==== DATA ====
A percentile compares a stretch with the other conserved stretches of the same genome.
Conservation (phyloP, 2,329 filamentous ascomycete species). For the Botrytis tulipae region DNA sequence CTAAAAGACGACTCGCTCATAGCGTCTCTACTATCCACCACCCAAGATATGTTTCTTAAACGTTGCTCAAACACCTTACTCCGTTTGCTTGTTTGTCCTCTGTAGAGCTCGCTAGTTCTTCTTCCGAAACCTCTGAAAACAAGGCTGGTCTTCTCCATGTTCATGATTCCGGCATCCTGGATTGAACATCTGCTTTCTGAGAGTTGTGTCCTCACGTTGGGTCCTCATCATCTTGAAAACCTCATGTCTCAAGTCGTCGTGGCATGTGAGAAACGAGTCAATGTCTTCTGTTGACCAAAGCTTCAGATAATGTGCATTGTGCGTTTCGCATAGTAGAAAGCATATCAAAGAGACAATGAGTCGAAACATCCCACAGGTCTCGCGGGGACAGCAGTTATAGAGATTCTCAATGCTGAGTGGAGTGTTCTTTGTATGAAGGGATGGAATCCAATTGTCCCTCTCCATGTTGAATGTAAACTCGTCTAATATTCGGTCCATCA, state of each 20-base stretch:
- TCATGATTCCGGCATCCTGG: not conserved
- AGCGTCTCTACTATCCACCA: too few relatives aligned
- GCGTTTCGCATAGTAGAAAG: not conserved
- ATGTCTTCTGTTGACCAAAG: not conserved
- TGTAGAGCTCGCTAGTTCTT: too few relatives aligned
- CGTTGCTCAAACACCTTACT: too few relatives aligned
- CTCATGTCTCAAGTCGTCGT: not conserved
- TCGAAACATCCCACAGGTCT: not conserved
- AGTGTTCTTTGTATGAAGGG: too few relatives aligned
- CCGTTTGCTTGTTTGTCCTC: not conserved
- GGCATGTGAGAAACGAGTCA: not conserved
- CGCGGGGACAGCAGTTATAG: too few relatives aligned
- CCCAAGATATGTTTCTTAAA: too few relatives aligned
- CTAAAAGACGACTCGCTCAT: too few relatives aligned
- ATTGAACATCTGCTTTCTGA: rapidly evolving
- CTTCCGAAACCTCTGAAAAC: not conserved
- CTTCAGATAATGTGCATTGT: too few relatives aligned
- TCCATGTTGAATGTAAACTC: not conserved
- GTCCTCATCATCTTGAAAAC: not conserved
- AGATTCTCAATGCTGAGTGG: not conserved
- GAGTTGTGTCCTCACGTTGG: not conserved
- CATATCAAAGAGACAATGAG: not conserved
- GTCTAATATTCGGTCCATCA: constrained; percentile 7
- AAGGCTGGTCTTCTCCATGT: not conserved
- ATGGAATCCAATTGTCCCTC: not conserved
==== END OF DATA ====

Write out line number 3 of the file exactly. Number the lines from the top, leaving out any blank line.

- TCATGATTCCGGCATCCTGG: not conserved